Sunday, October 26, 2014

Writing Conference

I just returned home completely exhausted from attending a writing conference where I worked as an indentured servant in exchange for room and board. I opted for this because I've been to the Florida Writers Conference at least ten years in a row and believed I had been to enough workshops to last a lifetime. Another reason, is I love meeting all the people I don't get to see during the year when we are all stuck in our caves writing. Yet another, my husband would be receiving acclamation for having his short stories in every single annual anthology created by the FWA. He is the only one to be included in this competitive book.

By Sunday morning I questioned my sanity at accepting the position of clerk at the registration desk. The work was similar to being a pilot: mostly boring until it was intense for a few minutes, then went back to boring. I decided to sit in on a workshop about trailers. Until now I have never made a trailer for any of my books, but as I listened to this articulate and informative young man (A. J. Wedding) explain the possibilities and practicalities of creating a trailer, I began to see my books represented that way. I heard the music for "Elena, the Girl with the Piano."  I imagined her sitting on the back of the transport truck looking at the snow covered hillside with the tree with the three bodies hanging in silhouette. In the background a child plays Papa Haydn on a piano. Or maybe she's in the German officer's house at the Christmas party with the Red Cross lady and is playing Silent Night. Then my mind flashed over to another book, The Prince of Keegan Bay. In this one I see a bunch of ninja's skulking around the trailer park with Doll Reynolds following them with her binoculars. I think this doesn't have music, but a voice-over instead.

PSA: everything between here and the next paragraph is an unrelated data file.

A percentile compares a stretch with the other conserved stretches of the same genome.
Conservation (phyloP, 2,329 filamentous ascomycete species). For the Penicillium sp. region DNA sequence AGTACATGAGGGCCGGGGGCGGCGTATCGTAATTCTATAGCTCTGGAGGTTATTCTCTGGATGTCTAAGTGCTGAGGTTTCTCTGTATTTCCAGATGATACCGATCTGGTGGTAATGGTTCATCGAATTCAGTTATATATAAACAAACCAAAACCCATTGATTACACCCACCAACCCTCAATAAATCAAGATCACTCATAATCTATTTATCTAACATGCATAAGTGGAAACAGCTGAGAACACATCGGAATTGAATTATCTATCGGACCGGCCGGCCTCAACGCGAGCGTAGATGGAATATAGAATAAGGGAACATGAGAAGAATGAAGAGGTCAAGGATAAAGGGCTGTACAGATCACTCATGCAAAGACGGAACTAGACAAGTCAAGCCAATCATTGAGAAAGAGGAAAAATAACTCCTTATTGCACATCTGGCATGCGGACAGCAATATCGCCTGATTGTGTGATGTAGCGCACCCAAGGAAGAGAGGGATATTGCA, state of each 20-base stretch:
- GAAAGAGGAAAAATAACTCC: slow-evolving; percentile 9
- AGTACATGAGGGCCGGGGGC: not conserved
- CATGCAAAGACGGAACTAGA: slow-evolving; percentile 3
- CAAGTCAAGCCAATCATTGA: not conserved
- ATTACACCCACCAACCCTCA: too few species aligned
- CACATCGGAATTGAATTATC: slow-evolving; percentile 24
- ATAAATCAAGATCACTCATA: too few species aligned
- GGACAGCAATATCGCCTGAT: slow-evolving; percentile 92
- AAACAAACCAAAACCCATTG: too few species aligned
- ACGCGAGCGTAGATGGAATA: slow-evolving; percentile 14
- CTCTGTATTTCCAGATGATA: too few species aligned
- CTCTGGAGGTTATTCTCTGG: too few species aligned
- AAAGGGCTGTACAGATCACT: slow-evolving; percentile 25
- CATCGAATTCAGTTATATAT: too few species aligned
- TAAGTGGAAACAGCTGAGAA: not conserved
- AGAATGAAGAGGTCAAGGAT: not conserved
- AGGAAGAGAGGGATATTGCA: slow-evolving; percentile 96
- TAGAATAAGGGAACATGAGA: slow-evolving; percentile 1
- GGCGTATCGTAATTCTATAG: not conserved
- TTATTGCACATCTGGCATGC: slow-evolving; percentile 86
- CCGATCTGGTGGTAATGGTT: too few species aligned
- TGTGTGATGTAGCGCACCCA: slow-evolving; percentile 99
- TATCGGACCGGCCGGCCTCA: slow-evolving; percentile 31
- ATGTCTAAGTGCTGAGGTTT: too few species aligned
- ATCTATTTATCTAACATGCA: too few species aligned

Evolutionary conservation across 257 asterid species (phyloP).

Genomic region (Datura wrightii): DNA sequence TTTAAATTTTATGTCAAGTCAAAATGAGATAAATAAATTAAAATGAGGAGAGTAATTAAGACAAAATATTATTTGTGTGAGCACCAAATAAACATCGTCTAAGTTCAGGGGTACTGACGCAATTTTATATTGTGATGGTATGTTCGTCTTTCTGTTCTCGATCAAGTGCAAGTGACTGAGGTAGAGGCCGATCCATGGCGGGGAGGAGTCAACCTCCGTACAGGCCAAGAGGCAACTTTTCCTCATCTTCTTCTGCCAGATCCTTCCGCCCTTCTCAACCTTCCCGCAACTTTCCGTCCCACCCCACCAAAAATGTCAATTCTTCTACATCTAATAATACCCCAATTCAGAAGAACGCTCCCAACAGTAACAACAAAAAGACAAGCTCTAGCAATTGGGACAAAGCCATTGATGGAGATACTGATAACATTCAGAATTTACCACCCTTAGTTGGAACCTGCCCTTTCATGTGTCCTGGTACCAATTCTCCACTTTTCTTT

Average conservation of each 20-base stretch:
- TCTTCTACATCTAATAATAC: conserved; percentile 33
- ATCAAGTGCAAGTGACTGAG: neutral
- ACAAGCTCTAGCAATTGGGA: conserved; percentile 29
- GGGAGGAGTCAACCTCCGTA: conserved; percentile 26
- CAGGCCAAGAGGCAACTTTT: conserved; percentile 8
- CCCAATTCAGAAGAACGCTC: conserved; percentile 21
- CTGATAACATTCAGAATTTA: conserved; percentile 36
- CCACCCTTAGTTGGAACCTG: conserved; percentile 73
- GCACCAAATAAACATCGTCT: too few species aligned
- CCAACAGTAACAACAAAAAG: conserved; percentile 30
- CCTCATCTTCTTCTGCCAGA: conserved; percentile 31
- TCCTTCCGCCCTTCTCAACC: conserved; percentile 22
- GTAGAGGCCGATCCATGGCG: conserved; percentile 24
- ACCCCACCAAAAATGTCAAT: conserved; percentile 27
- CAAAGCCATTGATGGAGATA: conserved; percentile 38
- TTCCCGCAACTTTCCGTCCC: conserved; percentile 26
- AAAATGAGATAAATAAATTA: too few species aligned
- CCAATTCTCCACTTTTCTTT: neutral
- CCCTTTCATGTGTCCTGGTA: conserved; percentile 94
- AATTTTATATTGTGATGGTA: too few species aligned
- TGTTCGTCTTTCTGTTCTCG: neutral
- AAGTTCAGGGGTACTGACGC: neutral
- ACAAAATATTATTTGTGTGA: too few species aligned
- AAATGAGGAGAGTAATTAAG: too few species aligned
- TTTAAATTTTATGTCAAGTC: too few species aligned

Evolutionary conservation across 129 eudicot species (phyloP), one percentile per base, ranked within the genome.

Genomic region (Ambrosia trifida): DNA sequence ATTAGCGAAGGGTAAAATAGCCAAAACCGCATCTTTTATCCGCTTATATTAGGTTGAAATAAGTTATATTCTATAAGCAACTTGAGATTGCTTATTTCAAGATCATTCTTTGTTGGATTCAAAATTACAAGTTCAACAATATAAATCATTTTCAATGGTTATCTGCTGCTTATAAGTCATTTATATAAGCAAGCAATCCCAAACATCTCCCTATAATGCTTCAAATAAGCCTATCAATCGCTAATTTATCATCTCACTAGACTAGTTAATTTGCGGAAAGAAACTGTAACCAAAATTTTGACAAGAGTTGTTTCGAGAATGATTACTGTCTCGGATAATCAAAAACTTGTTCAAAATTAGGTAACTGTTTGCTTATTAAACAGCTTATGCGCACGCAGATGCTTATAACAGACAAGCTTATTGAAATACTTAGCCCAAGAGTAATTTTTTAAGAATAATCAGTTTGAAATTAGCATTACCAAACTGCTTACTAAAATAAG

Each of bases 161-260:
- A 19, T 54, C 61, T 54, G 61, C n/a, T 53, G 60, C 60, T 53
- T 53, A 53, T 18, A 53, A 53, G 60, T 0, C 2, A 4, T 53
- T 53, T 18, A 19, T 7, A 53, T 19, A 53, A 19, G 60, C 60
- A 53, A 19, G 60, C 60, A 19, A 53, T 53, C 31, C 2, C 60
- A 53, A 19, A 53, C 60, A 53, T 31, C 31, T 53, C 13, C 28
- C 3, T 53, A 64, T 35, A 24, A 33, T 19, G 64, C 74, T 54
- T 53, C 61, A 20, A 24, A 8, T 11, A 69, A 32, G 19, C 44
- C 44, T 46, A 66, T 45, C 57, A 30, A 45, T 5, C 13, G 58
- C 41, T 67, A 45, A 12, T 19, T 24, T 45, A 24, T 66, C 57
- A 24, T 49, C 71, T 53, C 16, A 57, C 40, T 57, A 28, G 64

When the speaker gave us the numbers of views on even the poorly created trailers, I realized I am missing something important in my marketing efforts. This week, besides getting started on a new story that kept me awake nights at the hotel, Speak to the Knife, a paranormal murder mystery, I shall get together with a friend and begin the process of creating a trailer.

At the Saturday night awards banquet I was awarded a lovely plaque to ten years of service on the Board of Directors of The Florida Writers Association. One doesn't do that kind of work for recognition, but when it happens, it sure feels like a nice warm fuzzy.

So, in the end, thinking I didn't need to go to any more workshops, I learned how important a conference can be to not only network, but also to learn and keep up-to-date with writing and marketing skills.

See you in a month with maybe a trailer to show off.

Veronica Helen Hart is the author of two published historical novels, three cozies, and one young adult adventure. Her website is www.veronicahhart.com

3 comments:

Julie Eberhart Painter said...

The trailer advice sounds especially intriguing. Can't wait to see what you come up with.

Liz Fountain said...

I've gone back and forth on the trailer idea - will be very interested to see what you create and how well it works.

Liz

Veronica Helen Hart said...

I'm still recuperating from the conference! I'm planning to check in with one of my grandsons to see if he'll work with me on making the film.